Investigation and Development of Zwitterionic Biomaterials for Protein Therapeutics
Proteins offer significant therapeutic potential over small-molecule drugs for many disease treatments, but they are more fragile and sensitive to environmental stress. The synthetic polymer poly(ethylene glycol) (PEG) has been used to increase protein size for prolonged circulation as well as act as a steric shield of immunogenic epitopes. However, it may interfere with substrate binding at the active site or elicit antibody responses toward itself, highlighting a need for an alternative strategy. This dissertation is a compilation of such efforts, specifically the development of zwitterionic materials for protein delivery. The champion zwitterionic polymer poly(carboxybetaine) (PCB) is a superhydrophilic macromolecule that is biomimetic, based on the naturally occurring amino-acid derivative trimethylglycine. We hypothesize that a polyzwitterion-protein conjugate will exhibit enhanced circulation without sacrificing enzyme activity or eliciting undesirable immune responses. This is tested in the context of immunogenic proteins and proteins with poor circulation residence times and examined in the following chapters: (1) introduction of zwitterionic materials, (2) synthesis of biocompatible zwitterionic polymers for bioconjugation, (3) direct comparison between same solution-size PEG and PCB in protecting an immunogenic therapeutic enzyme, (4) effect of varying polymer size and conjugation density on protein protection, and (5) preclinical investigations of a novel polymer-protein conjugate.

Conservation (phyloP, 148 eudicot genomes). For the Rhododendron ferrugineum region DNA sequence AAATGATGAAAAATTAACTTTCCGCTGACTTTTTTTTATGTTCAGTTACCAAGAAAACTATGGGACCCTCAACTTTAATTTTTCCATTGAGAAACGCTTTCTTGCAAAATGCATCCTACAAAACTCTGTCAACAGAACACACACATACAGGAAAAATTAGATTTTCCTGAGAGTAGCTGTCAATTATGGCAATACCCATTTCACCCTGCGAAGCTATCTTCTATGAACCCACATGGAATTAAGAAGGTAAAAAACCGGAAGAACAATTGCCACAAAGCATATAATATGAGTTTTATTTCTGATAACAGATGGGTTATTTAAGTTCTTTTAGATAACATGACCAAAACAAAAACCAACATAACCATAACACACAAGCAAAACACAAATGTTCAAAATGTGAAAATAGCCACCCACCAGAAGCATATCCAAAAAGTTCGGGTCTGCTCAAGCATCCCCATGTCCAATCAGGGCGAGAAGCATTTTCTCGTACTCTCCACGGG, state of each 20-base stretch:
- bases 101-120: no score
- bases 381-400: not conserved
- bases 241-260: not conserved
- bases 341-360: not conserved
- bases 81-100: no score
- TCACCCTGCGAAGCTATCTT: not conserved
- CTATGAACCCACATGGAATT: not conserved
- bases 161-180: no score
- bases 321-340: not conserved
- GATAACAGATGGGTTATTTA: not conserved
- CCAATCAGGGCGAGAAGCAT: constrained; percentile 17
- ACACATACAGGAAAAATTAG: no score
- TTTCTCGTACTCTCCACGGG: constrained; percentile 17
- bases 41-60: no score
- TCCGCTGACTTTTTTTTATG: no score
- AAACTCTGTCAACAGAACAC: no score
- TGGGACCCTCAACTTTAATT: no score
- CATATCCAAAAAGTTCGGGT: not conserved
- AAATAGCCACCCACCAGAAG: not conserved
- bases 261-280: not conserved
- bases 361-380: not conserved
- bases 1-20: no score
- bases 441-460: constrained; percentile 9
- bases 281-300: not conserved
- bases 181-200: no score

- Bioengineering